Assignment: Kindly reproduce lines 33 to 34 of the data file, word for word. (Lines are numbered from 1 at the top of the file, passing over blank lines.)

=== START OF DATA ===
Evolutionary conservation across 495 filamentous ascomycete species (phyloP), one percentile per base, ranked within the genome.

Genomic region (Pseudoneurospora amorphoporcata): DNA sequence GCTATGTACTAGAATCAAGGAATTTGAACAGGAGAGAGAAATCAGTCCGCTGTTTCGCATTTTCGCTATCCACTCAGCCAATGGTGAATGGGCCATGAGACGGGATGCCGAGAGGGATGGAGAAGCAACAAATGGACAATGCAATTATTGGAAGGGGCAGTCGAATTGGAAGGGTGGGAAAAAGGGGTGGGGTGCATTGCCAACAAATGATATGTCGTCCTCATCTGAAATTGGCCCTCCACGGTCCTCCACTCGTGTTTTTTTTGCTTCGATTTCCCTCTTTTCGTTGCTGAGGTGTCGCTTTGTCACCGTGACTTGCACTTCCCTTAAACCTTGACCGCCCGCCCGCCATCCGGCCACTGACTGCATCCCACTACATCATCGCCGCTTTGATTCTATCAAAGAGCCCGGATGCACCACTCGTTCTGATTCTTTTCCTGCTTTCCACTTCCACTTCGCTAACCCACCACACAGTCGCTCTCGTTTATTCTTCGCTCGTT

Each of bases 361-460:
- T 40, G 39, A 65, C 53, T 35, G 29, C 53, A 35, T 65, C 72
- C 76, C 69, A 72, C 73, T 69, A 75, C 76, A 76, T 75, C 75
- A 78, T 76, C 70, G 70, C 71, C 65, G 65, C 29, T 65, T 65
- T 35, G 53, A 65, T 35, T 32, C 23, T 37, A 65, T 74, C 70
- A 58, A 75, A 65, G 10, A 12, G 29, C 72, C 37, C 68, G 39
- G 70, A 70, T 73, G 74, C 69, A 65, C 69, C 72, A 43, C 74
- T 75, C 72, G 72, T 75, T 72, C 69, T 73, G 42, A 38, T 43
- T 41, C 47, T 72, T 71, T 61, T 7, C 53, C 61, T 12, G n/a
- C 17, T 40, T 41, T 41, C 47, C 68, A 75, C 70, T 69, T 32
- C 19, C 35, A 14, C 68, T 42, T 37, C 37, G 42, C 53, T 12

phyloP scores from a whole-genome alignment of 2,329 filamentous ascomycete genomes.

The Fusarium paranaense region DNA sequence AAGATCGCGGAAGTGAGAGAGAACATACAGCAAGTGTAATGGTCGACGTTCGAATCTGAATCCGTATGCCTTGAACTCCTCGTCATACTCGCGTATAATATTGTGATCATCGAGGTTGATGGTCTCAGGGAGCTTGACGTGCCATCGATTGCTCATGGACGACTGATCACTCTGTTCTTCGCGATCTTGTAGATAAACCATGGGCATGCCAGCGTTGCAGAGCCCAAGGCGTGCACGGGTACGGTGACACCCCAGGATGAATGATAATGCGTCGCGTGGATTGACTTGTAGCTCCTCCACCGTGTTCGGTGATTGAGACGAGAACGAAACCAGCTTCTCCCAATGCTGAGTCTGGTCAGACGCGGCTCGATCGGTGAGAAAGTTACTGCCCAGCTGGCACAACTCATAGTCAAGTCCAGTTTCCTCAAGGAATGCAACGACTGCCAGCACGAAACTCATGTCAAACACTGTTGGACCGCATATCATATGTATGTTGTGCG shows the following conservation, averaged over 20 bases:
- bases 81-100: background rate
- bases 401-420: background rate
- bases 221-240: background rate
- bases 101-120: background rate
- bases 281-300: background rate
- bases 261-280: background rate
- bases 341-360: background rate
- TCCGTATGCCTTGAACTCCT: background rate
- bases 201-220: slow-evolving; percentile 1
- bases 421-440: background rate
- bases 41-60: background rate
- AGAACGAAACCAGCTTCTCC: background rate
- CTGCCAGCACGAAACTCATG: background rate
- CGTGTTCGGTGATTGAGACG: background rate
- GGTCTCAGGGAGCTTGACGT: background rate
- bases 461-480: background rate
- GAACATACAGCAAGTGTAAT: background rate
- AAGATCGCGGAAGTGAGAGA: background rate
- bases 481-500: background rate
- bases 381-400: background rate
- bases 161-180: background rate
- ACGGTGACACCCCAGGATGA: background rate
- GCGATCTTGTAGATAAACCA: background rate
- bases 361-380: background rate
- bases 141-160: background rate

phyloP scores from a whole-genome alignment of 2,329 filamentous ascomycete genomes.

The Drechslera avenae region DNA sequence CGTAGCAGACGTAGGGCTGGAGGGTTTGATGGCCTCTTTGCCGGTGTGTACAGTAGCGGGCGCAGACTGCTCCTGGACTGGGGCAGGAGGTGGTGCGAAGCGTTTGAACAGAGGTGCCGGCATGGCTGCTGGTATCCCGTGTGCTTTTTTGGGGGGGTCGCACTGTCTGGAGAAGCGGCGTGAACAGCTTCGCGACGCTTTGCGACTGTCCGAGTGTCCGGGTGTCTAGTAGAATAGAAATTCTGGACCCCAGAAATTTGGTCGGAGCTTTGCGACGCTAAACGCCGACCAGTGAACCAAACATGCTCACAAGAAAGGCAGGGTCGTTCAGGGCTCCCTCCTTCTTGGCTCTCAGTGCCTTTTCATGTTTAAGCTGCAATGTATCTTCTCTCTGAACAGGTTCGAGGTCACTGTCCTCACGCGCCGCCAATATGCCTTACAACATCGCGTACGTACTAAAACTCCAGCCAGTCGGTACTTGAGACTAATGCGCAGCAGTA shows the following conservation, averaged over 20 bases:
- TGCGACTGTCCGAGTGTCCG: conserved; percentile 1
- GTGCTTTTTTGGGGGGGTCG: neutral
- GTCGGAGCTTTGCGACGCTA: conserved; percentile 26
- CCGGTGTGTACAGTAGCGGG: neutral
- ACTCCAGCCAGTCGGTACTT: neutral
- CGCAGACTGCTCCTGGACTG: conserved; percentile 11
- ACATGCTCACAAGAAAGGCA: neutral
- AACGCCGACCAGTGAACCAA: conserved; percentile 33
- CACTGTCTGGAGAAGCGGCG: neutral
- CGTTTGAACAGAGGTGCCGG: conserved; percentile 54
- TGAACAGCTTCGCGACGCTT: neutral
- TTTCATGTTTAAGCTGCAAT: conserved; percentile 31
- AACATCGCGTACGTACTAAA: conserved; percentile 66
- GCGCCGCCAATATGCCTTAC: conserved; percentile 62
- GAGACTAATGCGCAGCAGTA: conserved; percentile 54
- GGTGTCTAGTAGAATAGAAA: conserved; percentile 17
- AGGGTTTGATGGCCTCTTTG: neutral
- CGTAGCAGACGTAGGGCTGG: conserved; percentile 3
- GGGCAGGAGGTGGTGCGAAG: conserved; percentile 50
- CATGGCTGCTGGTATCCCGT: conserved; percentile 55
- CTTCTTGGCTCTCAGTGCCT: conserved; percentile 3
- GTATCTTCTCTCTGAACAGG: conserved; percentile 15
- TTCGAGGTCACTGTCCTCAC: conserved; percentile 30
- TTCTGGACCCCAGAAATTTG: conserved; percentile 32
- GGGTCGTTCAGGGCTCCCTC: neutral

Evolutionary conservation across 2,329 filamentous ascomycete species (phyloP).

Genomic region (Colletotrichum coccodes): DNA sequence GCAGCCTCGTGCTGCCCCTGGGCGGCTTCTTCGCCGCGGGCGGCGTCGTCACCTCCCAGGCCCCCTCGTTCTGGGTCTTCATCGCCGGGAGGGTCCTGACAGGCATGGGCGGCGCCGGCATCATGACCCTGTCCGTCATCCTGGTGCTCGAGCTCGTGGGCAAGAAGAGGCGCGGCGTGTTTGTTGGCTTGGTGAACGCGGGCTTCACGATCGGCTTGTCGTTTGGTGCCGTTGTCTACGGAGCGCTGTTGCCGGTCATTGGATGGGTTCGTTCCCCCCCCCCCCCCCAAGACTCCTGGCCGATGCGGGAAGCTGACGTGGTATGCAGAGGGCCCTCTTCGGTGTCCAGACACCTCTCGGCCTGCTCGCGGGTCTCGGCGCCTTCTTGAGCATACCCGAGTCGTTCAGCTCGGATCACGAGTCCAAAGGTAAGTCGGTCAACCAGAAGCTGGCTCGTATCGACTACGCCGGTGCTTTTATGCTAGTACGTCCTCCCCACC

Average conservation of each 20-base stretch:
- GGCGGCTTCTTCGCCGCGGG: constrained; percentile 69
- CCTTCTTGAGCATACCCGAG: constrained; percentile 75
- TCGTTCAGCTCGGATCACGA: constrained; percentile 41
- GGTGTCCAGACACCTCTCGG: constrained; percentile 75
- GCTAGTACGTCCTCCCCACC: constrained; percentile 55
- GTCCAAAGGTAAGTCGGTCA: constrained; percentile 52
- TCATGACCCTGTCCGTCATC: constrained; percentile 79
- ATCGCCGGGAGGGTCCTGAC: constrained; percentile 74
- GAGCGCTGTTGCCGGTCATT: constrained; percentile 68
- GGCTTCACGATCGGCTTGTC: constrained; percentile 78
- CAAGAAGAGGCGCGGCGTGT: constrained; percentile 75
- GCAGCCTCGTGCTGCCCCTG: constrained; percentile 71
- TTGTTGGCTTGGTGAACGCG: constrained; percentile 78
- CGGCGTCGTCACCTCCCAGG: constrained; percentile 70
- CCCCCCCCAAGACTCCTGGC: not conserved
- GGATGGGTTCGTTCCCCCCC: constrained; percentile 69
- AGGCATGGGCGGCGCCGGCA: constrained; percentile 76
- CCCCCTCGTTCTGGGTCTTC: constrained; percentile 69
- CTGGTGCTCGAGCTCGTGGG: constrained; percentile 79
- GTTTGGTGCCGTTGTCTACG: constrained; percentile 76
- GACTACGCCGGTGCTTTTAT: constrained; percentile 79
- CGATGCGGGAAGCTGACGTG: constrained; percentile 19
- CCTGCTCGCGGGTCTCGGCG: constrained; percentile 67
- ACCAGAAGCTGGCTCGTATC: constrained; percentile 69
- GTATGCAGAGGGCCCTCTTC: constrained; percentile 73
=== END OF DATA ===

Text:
- AAGATCGCGGAAGTGAGAGA: background rate
- bases 481-500: background rate